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A Russian naval ship sank off Turkey’s Black Sea coast on Thursday after colliding with a merchant vessel, the Turkish coast guard and the Russian military have confirmed.

All 78 Russian crew members were rescued, the Turkish coast guard said.

The ship, a Russian reconnaissance vessel called the Liman, sank shortly before 3 p.m., after hitting a private livestock vessel amid heavy fog about 17 miles from the coast north of the Bosporus, according to the Gulf Agency Company, a major shipping agency.

The livestock carrier, the Youzarsif H, which was flying the Togolese flag, survived intact and took part in the rescue, picking up 15 Russian sailors.

The Liman was not traceable on boat-tracking websites, but the Youzarsif H could be seen circling at low speed on Thursday afternoon in the area where the Russian vessel sank.

The Youzarsif H was on its way to Jordan, having set off from Romania on Wednesday night. After heading south through the Black Sea for several hours, it suddenly slowed and circled several times at around midday on Thursday, seemingly after it had collided with the Liman.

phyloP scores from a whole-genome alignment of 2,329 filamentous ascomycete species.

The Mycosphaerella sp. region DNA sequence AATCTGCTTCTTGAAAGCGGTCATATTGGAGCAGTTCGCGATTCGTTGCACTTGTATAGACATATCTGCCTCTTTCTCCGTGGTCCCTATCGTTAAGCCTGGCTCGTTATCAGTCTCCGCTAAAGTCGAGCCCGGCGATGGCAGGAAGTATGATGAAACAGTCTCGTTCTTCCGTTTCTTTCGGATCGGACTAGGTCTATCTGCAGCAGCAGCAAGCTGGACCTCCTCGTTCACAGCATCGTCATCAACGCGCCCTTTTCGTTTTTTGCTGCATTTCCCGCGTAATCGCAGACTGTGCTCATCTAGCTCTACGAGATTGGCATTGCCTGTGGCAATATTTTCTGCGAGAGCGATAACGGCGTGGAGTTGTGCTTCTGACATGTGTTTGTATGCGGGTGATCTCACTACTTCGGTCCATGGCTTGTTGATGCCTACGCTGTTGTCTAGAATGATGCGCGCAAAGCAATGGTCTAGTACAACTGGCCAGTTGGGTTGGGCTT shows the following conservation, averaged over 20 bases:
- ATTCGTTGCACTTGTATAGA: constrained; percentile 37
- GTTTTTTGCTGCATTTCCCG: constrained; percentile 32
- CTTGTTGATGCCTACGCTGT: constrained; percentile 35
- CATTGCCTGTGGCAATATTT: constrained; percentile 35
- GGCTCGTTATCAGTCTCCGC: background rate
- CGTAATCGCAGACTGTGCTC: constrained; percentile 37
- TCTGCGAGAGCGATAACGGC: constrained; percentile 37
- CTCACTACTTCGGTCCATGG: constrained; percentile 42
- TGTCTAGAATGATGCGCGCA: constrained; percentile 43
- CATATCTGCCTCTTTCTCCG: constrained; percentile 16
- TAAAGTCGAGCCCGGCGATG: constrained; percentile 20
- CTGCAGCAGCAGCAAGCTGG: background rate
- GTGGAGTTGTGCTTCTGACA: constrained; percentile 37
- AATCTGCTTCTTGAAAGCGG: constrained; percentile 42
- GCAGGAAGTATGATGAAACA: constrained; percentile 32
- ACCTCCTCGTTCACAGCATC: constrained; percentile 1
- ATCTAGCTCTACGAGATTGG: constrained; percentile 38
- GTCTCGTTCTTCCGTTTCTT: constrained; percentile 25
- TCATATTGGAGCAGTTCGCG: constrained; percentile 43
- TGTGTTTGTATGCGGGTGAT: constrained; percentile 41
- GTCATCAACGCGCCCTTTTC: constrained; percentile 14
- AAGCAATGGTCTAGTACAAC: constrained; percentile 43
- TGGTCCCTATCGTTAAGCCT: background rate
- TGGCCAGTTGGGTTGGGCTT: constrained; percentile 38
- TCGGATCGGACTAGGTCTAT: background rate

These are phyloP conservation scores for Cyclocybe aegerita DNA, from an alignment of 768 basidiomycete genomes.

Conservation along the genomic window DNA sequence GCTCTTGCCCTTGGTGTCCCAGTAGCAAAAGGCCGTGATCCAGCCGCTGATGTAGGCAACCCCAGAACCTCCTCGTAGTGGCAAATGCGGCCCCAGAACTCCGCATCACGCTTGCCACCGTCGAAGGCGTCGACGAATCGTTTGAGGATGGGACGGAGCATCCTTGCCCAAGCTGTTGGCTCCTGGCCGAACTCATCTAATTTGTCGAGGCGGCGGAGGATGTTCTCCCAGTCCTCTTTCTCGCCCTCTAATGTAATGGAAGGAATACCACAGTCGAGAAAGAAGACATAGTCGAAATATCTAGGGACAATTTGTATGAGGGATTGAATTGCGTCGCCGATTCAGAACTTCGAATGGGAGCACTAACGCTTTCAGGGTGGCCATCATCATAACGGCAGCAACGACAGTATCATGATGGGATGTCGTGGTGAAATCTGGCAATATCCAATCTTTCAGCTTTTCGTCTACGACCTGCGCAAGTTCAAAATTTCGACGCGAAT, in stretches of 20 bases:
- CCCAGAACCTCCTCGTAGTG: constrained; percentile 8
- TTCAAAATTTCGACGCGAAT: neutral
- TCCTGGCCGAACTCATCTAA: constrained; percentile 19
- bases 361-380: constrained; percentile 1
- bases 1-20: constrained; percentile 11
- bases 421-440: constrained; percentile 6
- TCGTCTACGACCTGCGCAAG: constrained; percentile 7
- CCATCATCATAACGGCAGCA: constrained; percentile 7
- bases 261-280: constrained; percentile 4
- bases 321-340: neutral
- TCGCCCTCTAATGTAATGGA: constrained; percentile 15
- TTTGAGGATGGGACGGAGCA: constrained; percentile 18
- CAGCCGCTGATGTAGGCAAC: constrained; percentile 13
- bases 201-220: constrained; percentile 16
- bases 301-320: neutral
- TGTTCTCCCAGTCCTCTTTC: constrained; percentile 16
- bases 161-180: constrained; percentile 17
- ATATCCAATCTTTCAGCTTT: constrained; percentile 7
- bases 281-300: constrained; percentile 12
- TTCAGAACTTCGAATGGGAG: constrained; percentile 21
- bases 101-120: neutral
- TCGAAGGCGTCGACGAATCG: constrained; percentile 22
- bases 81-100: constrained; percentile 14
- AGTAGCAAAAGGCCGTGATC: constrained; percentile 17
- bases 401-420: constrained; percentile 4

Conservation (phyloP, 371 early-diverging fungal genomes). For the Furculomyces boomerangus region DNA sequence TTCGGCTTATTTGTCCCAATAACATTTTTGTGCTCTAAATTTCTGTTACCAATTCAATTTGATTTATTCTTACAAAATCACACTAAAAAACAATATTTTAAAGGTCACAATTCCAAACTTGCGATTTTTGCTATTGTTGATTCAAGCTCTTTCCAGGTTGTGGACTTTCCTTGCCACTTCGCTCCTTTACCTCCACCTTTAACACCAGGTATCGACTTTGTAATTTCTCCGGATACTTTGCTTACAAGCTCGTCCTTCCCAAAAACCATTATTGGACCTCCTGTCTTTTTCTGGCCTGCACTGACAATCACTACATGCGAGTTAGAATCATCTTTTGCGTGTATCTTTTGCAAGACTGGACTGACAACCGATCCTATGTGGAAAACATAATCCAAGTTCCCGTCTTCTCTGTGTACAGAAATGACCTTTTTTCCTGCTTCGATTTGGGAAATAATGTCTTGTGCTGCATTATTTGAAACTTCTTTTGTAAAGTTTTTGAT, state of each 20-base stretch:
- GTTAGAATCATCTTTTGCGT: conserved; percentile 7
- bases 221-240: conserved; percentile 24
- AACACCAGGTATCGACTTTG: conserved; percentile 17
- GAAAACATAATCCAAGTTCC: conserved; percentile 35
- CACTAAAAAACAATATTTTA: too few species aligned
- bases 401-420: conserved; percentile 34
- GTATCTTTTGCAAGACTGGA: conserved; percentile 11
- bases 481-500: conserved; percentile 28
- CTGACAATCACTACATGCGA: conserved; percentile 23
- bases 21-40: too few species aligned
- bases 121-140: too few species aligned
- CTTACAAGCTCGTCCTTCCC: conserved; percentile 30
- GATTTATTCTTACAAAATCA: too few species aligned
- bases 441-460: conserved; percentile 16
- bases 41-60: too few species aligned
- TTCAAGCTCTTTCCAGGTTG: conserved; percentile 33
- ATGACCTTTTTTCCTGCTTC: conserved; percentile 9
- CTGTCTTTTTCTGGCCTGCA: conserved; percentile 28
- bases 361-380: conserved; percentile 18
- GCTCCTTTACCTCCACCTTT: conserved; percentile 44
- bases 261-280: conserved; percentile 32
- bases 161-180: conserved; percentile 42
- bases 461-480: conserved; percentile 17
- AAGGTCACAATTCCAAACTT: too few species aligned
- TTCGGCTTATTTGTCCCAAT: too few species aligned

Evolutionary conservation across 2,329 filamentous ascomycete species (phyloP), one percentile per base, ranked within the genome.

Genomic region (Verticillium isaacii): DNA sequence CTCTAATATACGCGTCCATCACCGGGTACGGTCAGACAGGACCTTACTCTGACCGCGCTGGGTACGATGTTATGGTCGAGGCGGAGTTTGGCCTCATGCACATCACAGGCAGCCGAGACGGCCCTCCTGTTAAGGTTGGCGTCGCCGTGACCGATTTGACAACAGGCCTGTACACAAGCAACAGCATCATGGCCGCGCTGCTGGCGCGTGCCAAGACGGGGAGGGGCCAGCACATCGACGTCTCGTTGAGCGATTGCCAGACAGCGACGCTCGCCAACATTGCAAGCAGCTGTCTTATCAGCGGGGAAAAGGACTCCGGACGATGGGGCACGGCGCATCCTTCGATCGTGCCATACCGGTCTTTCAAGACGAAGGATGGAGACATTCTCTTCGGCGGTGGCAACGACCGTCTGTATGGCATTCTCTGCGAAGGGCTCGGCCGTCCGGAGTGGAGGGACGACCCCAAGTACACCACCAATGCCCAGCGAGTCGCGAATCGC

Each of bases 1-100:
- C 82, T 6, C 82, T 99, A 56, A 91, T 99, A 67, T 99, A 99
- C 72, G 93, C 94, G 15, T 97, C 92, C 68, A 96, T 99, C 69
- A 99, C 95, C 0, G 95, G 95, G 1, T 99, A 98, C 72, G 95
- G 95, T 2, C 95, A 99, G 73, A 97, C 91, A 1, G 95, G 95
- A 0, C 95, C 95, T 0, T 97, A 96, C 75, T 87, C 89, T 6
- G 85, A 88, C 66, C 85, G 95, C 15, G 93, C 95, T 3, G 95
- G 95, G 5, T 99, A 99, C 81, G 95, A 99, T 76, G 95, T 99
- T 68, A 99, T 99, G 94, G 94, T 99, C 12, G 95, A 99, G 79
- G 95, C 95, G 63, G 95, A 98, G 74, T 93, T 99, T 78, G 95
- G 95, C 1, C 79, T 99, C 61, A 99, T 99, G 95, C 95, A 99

Records show the Liman was a Soviet-era ship and weighed 1,560 tons.
Over the past century, hundreds of vessels have collided in the Bosporus, one of the world’s busiest and narrowest international waterways.

Russian naval ships frequently pass through the strait on their way to a Russian base in Tartus, a Syrian city on the Mediterranean. The Bosporus connects the Mediterranean with the Black Sea, where most of the Russian fleet is based.

Russia’s ability to keep its Black Sea fleet moored on the shores of Crimea was cited as one of the main motivations behind President Vladimir V. Putin’s move to annex the peninsula in 2014. Shortly after, Mr. Putin announced a program to modernize the fleet, which received six new submarines, as well as several frigates and some smaller vessels; plans are underway for even more ships.

Russian vessels passed through the Bosporus even at the height of a diplomatic crisis between Russia and Turkey, after Turkey shot down a Russian jet that flew over its territory during a mission along the Turkish-Syrian border.

Turkey and Russia support different sides in the Syrian civil war, but increasingly coordinate on some issues in the conflict. They worked together to organize the peace talks in Astana, Kazakhstan, between the Turkish-backed rebels and the Russian-backed government, while Russian jets avoid targeting Turkish-backed militias fighting in northern Syria.

Source: nytimes.com